The NEPA Ninja

Dr. McClain, NEPA Ninja

Dr. McClain has a reputation as the “NEPA Ninja” and I wondered at the history behind that title. “When we first started working in Georgia and South Carolina at the SRS facility along the Savannah River, the communities were just regular residents, they had a minimal understanding of environmental problems and they did not have a clue about nuclear weapons. We had to figure out a way to get the message out and we reached into our cultural bag to pull out the NEPA Ninja. The Ninja is a character we used to explain to folks what NEPA was and how they could use it. It made NEPA fun and opened the local portals for people to engage with DOE and the SRS and to get the residents to understand the use of NEPA.”

Alarming Proposed Changes to NEPA

CEQ’s Notice is approximately 194 pages long, and I am concerned by most, if not all, of the proposed changes to NEPA. In the notice, CEQ admitted that it received comments requesting that the regulations address analyses of greenhouse gas emissions and potential climate change impacts. However, CEQ stated that it “does not consider it appropriate to address a single category of impacts in the regulations.” Climate change cannot be left out of any discussion on proposed actions that may affect the environment and the community. More worrisome is that was the only place I saw climate change mentioned at all.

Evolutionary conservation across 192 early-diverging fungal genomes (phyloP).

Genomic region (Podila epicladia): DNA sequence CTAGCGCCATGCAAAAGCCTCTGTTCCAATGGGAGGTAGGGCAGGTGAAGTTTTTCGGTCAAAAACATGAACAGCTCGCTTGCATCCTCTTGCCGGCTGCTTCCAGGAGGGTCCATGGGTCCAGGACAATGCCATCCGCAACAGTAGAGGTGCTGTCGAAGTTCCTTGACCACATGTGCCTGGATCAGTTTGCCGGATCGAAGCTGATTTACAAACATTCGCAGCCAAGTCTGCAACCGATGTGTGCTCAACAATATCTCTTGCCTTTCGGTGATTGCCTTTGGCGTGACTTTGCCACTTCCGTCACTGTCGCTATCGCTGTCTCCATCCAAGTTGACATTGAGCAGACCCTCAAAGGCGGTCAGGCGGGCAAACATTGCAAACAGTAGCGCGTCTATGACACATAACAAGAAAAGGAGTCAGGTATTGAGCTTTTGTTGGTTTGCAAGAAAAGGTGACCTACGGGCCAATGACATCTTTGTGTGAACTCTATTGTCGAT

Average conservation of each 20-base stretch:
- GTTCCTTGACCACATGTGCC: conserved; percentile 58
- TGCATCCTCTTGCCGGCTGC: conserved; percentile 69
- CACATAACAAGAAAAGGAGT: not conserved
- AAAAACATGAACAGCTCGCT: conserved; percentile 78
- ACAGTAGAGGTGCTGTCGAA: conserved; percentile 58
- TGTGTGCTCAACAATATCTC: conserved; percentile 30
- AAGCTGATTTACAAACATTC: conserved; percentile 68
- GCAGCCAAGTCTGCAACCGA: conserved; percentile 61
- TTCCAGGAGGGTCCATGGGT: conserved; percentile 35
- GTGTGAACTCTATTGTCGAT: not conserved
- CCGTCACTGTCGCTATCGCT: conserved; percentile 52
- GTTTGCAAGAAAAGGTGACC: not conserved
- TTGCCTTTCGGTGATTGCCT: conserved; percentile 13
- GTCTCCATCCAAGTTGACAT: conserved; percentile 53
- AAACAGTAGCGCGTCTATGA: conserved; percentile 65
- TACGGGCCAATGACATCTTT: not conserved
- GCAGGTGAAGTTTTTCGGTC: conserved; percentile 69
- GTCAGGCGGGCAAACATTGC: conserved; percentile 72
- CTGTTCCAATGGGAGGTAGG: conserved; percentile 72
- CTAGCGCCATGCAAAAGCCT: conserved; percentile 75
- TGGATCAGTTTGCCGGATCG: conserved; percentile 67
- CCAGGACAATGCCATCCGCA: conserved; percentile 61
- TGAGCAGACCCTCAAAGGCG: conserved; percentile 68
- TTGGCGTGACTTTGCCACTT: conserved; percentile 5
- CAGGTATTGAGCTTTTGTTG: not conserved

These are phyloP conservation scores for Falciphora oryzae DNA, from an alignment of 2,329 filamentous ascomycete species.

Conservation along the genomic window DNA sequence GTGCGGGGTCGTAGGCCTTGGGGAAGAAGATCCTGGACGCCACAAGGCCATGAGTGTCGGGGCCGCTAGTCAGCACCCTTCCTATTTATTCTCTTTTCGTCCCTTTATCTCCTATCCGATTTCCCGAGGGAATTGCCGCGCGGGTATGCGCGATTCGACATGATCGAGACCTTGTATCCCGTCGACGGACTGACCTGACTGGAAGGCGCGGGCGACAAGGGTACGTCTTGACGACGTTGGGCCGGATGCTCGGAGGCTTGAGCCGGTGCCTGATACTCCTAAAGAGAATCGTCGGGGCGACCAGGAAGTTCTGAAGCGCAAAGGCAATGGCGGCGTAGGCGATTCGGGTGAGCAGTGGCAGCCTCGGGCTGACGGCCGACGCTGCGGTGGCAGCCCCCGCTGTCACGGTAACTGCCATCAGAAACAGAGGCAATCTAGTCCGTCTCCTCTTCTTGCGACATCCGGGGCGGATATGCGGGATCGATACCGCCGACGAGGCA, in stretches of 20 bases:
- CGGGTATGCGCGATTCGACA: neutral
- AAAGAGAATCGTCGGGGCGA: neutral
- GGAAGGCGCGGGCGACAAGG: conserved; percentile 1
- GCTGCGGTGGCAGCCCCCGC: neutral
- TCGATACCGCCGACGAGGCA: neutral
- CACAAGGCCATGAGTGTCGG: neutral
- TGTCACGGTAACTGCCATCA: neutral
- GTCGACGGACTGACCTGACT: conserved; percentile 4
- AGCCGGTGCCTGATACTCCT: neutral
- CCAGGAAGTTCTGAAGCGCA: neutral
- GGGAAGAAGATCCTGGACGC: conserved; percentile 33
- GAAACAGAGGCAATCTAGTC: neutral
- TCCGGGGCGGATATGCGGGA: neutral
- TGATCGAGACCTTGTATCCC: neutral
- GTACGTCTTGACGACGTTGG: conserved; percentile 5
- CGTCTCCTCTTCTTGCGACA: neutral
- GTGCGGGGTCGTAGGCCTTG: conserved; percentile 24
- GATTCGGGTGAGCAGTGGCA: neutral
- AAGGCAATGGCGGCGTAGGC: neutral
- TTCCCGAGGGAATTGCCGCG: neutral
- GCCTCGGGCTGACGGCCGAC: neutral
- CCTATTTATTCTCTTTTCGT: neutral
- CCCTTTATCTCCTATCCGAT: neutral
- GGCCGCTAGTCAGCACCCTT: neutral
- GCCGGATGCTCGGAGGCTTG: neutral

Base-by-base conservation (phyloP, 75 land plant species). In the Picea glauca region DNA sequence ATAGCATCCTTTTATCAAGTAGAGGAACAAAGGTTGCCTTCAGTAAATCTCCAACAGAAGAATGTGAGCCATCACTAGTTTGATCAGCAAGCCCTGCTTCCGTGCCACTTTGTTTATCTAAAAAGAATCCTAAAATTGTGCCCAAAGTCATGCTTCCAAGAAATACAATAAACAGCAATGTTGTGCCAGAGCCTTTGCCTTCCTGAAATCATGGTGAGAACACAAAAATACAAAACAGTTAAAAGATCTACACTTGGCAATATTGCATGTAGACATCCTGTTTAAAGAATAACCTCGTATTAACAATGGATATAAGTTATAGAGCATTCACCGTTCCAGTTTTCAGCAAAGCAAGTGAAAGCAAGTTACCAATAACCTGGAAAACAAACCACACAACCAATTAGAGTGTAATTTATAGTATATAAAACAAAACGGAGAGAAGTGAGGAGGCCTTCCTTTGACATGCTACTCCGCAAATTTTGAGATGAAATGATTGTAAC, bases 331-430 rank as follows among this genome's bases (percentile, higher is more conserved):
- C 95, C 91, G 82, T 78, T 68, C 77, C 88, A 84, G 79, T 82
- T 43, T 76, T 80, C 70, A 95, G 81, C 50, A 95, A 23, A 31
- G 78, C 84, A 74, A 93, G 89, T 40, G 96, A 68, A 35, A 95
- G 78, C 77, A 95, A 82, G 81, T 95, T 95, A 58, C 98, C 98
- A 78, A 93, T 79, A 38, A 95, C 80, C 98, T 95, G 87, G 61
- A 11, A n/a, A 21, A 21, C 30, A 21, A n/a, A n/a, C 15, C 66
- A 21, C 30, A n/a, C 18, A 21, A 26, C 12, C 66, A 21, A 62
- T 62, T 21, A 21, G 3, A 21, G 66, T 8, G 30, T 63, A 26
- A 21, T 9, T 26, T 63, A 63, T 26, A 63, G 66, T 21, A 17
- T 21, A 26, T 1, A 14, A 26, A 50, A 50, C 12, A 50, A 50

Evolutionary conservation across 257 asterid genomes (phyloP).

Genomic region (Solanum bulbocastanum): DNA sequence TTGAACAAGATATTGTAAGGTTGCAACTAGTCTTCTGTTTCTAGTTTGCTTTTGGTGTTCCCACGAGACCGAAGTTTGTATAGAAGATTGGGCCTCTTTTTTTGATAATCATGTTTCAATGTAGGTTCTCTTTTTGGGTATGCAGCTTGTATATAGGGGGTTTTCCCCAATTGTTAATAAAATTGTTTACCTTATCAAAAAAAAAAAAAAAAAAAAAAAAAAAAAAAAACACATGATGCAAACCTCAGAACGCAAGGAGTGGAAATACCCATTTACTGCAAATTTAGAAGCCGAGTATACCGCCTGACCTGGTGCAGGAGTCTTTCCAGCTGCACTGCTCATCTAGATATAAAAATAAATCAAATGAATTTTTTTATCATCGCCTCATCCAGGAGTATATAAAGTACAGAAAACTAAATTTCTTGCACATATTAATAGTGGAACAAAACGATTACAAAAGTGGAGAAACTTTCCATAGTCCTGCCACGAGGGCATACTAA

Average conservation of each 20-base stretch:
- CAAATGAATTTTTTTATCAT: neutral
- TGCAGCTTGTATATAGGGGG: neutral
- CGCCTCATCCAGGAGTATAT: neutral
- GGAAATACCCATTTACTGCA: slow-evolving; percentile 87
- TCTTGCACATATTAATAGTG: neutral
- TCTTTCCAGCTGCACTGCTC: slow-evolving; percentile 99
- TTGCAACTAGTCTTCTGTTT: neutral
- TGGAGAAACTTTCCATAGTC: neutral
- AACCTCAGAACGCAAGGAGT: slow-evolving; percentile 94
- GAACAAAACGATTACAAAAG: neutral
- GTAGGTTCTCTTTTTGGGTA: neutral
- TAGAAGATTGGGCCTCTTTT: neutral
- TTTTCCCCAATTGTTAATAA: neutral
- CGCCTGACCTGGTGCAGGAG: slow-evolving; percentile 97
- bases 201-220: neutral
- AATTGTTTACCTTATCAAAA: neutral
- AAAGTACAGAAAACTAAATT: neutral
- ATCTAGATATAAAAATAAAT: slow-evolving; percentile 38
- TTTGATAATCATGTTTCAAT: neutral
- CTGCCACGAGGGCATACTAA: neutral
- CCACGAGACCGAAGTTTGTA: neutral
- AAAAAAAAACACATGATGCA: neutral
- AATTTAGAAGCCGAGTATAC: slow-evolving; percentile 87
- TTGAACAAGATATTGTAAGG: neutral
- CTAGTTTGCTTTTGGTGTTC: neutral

Dr. McClain stated that “one of the most egregious things [about the proposed changes] is allowing industries and companies to come up with their own EIS and analysis. The second part that is even worse is that CEQ is trying to support the climate change deniers! If you do not consider climate change impacts and relate that to ongoing and future exposures, you are intentionally putting communities in harm’s way. It is both un-American and un-democratic. They also want to change the definition of “a federal action” – limiting the voices of EJ communities. This is a rollback to the barbaric cave-like days when NEPA was first instituted, because it was a cumbersome process that was not public friendly.”

I wondered what she thought would be the effect of the proposed changes on EJ. She stated that the proposed changes, if implemented, “will put the ball in the polluters court’, hijack the NEPA process and make it like it used to be,” referring to the past process that was, at a minimum, hostile to communities who wanted to testify and have input into the process.